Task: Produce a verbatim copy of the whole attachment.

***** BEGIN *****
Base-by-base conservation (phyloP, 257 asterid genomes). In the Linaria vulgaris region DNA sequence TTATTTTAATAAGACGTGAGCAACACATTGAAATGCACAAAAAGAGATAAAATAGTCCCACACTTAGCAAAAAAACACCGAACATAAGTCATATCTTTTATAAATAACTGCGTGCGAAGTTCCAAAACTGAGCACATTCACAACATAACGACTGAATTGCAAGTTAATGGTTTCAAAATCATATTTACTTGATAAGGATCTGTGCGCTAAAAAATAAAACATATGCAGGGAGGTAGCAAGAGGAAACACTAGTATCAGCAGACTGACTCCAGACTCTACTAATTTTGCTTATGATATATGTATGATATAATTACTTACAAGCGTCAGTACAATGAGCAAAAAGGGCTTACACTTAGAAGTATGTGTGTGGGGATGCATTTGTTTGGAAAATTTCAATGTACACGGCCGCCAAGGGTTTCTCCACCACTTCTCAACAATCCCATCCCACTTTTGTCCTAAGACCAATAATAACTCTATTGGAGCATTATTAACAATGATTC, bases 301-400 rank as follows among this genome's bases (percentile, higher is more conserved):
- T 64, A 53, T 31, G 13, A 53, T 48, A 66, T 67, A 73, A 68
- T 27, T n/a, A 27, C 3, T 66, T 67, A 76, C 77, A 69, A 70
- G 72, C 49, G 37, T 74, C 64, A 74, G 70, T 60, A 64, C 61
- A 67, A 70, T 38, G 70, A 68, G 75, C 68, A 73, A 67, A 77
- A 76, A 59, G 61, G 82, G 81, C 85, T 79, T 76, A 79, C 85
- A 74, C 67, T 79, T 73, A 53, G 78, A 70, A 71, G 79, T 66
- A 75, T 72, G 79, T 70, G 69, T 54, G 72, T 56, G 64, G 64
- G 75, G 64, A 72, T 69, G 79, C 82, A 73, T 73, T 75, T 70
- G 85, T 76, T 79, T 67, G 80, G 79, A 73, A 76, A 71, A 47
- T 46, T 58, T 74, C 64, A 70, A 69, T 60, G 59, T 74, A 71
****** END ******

Base-by-base conservation (phyloP, 257 asterid genomes). In the Linaria vulgaris region DNA sequence TTATTTTAATAAGACGTGAGCAACACATTGAAATGCACAAAAAGAGATAAAATAGTCCCACACTTAGCAAAAAAACACCGAACATAAGTCATATCTTTTATAAATAACTGCGTGCGAAGTTCCAAAACTGAGCACATTCACAACATAACGACTGAATTGCAAGTTAATGGTTTCAAAATCATATTTACTTGATAAGGATCTGTGCGCTAAAAAATAAAACATATGCAGGGAGGTAGCAAGAGGAAACACTAGTATCAGCAGACTGACTCCAGACTCTACTAATTTTGCTTATGATATATGTATGATATAATTACTTACAAGCGTCAGTACAATGAGCAAAAAGGGCTTACACTTAGAAGTATGTGTGTGGGGATGCATTTGTTTGGAAAATTTCAATGTACACGGCCGCCAAGGGTTTCTCCACCACTTCTCAACAATCCCATCCCACTTTTGTCCTAAGACCAATAATAACTCTATTGGAGCATTATTAACAATGATTC, bases 301-400 rank as follows among this genome's bases (percentile, higher is more conserved):
- T 64, A 53, T 31, G 13, A 53, T 48, A 66, T 67, A 73, A 68
- T 27, T n/a, A 27, C 3, T 66, T 67, A 76, C 77, A 69, A 70
- G 72, C 49, G 37, T 74, C 64, A 74, G 70, T 60, A 64, C 61
- A 67, A 70, T 38, G 70, A 68, G 75, C 68, A 73, A 67, A 77
- A 76, A 59, G 61, G 82, G 81, C 85, T 79, T 76, A 79, C 85
- A 74, C 67, T 79, T 73, A 53, G 78, A 70, A 71, G 79, T 66
- A 75, T 72, G 79, T 70, G 69, T 54, G 72, T 56, G 64, G 64
- G 75, G 64, A 72, T 69, G 79, C 82, A 73, T 73, T 75, T 70
- G 85, T 76, T 79, T 67, G 80, G 79, A 73, A 76, A 71, A 47
- T 46, T 58, T 74, C 64, A 70, A 69, T 60, G 59, T 74, A 71